Matthias Erbe

Goethe-Universität Frankfurt am Main, Frankfurt am Main, Hesse, Germany

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Publications (9)28.14 Total impact

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    ABSTRACT: Thrombophilia is a well-established risk factor for a venous thromboembolic event (VTE), and it has been proposed that hereditary thrombophilia may substantially contribute to the development of VTE in young patients. We aimed to analyse the prevalence of thrombophilia with special regard to the age of VTE manifestation. The study cohort consisted of 1490 patients (58% females) with a median age 43 years at the time of their first VTE. At least one thrombophilic disorder was identified in 50·1% of patients. The probability of detecting a hereditary thrombophilia declined significantly with advancing age (from 49·3% in patients aged 20 years and younger to 21·9% in patients over the age of 70 years; P < 0·001). This may be primarily attributed to the decreasing frequencies of the F5 R506Q (factor V Leiden) mutation and deficiencies of protein C or protein S with older age at the time of the initial VTE event. Moreover, thrombophilia was more prevalent in unprovoked compared with risk-associated VTE (57·7% vs. 47·7%; P = 0·001). The decline in the prevalence of hereditary thrombophilia with older ages supports the use of a selected thrombophilia screening strategy dependent on age and the presence or absence of additional VTE risk factors.
    British Journal of Haematology 12/2013; 163(5):655-65. · 4.94 Impact Factor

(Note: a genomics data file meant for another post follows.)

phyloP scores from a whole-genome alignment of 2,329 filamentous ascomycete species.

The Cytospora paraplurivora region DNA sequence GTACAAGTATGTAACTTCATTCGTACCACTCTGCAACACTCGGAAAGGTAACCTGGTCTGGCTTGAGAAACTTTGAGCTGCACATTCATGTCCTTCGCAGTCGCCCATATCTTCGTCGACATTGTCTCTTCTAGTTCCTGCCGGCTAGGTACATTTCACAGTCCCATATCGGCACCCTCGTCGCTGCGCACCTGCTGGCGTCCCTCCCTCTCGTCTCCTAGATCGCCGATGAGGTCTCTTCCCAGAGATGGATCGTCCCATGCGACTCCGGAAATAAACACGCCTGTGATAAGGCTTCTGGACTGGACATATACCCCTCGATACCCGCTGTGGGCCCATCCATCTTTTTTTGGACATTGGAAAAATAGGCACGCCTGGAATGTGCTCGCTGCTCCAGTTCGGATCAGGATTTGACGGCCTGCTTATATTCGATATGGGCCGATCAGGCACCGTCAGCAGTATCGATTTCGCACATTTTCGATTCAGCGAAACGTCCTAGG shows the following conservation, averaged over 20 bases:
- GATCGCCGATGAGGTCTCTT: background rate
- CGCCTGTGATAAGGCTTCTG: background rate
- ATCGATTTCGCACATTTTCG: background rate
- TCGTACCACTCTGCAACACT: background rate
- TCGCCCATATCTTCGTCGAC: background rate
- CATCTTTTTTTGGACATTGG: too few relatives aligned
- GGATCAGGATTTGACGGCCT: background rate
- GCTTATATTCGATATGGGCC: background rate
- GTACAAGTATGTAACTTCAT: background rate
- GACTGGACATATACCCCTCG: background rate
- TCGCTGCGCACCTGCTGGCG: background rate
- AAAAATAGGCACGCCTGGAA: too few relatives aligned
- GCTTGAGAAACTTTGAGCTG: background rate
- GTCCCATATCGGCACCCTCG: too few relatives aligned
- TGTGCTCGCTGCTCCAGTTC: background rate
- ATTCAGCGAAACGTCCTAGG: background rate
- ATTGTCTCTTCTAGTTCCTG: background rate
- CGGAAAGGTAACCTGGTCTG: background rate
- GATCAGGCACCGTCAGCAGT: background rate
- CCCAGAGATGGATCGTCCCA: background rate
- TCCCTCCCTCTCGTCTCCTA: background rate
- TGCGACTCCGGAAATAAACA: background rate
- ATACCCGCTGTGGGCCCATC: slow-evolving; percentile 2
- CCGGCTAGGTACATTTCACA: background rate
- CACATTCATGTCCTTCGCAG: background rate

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    ABSTRACT: Arterial blood sampling is necessary when drugs such as the fast-acting opioid analgesic remifentanil exhibit relevant differences between arterial and venous blood concentrations. Arterial cannulation is generally considered to be clinically safe and has thus become a standard procedure in pharmacokinetic-pharmacodynamic assessments. However, rare cases of arterial occlusions have to be considered in risk-benefit assessments of arterial sampling in pharmacokinetic studies, especially when including healthy volunteers. In an actual case, arterial occlusion requiring surgical repair was caused by a factor V Leiden thrombophilia associated genetic variant F5 1691G>A (rs6025) and aggravated by a hypoplastic radial artery. Neither risk factor had been identified prior to enrolment by routine laboratory tests such as the prothrombin time (international normalized ratio), partial thromboplastin time and the clinical Allen's test of arterial function. Re-assessment of the necessity of arterial sampling showed that none of the potential alternatives, target concentrations of computerized infusions or venous concentrations during non-steady-state and steady-state conditions could provide the arterial concentrations. Relying on venous concentrations may result in erroneous pharmacodynamic parameters. Accurate pharmacokinetic-pharmacodynamic studies relying on precisely measured blood concentrations require serial sampling techniques during both steady-state and non-steady-state conditions. However, as illustrated by the presented case, incidents involving the generally safe procedure of arterial sampling are possible, although rare. To further minimize the risks, screening of subjects for prothrombotic risks and careful assessment of the suitability of the artery should be considered in pharmacokinetic studies requiring arterial cannulation.